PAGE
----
The Future Is the Car-Free National Park

Lately we’ve heard a lot from the bureaucrats at the National Park Service about a looming budget crisis. They urgently need $12 billion for maintenance of roads, bridges, visitor centers, trails, and campgrounds worn thin by an enormous increase in visitation. In 2015, the Park Service logged 300 million visitors, the most in its recorded history. The number rose to 330 million in 2016 and stayed there during 2017. Overcrowding on the trails, congestion on the roads, tourists aghast at being packed together—this is the new norm on a planet with too many people.

What the Park Service doesn’t mention is that the infrastructure crisis is in no small part the result of its policy of maintaining easy access for the convenience of the automobile. The Service has long been wedded to the provision of amenities for the mechanized public. In its own documents, it describes the “strong influence” of industrial tourism—what it called “corporate recreational tourism”—that has prevailed since the advent of auto-touring in the 1930s. Motorists were a key constituency to be coddled.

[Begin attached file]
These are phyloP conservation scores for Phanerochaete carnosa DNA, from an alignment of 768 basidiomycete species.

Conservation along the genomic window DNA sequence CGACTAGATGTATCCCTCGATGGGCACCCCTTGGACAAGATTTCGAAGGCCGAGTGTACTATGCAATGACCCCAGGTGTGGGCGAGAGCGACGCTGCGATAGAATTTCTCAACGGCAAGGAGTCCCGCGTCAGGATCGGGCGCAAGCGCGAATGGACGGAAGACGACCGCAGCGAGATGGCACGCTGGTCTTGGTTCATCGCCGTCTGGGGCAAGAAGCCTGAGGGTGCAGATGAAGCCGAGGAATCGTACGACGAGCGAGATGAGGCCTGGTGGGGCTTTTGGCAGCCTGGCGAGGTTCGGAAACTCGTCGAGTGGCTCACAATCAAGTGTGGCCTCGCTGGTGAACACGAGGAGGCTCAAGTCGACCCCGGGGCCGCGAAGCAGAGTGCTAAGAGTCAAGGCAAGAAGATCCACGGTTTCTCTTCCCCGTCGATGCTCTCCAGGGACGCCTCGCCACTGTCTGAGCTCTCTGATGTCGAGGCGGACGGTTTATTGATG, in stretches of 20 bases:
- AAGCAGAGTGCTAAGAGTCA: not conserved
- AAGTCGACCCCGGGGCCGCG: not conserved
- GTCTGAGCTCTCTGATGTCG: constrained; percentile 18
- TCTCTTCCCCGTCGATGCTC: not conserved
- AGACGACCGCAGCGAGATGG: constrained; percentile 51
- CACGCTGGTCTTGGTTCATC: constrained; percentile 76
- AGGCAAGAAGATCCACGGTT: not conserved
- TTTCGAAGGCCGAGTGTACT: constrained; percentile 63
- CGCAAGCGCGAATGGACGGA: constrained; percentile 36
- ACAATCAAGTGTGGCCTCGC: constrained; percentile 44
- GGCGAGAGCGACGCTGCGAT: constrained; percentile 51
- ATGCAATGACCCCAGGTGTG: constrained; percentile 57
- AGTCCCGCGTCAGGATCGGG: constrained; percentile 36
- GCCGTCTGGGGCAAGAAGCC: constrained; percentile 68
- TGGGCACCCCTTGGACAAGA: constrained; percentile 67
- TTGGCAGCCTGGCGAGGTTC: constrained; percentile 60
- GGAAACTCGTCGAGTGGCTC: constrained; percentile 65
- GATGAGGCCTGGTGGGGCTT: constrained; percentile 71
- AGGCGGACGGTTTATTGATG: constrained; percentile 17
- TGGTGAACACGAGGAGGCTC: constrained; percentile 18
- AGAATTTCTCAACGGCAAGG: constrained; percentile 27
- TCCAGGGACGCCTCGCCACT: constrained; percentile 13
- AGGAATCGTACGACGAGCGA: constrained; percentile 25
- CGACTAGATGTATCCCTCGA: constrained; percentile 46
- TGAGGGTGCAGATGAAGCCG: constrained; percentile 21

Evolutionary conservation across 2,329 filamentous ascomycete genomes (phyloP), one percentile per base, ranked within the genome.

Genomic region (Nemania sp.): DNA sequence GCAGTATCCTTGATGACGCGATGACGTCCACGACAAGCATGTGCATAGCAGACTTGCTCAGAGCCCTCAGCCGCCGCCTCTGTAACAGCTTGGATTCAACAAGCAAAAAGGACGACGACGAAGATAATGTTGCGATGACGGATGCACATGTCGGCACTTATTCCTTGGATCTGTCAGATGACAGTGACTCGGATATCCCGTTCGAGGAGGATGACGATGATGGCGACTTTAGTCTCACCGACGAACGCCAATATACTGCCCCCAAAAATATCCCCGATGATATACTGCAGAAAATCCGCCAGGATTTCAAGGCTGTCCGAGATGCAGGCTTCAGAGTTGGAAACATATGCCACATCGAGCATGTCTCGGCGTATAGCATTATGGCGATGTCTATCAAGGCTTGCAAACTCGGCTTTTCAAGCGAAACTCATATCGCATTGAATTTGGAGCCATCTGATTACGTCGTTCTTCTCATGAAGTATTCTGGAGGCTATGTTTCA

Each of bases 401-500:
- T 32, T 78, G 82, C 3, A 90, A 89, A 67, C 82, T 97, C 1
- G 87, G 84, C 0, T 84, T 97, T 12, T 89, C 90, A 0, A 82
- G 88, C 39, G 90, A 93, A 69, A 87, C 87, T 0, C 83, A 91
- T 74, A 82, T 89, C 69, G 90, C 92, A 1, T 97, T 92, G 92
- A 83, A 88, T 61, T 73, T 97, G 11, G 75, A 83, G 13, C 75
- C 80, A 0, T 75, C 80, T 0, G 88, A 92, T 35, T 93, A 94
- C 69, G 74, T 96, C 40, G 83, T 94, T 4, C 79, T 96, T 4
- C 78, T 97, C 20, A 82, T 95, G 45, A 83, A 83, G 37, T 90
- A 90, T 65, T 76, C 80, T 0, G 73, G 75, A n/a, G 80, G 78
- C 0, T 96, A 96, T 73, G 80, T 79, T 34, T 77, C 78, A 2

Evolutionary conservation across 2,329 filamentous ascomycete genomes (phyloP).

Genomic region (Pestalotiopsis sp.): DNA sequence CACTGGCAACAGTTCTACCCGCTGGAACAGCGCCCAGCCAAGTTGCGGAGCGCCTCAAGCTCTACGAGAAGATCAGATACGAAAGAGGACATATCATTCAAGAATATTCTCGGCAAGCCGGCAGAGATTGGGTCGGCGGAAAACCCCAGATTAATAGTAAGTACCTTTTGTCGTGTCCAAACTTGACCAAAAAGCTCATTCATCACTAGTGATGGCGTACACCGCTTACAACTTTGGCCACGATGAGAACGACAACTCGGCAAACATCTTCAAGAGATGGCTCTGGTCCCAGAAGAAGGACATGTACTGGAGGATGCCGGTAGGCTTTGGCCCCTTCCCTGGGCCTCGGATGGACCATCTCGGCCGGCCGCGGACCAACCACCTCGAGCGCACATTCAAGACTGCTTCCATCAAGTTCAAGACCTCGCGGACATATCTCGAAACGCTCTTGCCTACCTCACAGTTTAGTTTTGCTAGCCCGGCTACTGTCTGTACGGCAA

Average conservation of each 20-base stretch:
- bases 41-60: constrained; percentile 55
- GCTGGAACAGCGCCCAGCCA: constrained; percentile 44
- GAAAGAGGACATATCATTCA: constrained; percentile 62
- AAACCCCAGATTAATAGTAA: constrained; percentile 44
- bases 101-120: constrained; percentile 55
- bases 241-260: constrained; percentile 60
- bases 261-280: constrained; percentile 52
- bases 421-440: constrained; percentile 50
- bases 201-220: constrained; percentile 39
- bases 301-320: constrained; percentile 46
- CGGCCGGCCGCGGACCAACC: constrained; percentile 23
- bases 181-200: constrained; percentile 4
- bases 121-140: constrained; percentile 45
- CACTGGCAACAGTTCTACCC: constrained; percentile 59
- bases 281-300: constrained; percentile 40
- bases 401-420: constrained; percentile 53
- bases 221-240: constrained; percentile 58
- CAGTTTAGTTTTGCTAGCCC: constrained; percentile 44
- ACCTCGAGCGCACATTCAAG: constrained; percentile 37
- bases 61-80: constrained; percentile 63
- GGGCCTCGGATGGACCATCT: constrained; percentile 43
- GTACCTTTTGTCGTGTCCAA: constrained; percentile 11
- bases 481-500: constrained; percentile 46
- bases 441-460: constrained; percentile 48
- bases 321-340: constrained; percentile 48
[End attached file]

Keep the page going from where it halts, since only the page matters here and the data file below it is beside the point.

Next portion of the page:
The Service was so deeply in thrall to the automobile that it opposed passage of one of the greatest pieces of environmental legislation of the 20th century, the Wilderness Act of 1964. The Wilderness Act empowers Congress to designate vast tracts of public domain where industrial development and mechanized transport are barred. “Wilderness designations in parks,” wrote historian William Graf, “would restrict management options, prevent facilities development, limit potential visitorship, and perhaps curtail budget increases.”

The Service, in desperate straits, proposed raising park entry fees [since backed down] and, in at least one national park, Zion in southern Utah, a reservation system for citizens wishing to enter. In 2000, Zion banned cars from the park, proudly instituting what it called “green transit,” a propane-powered bus-shuttle system. This did nothing to ameliorate the problem of overcrowding. Visitorship in Zion hit 4.3 million in 2016, a 60 percent increase from a decade earlier.

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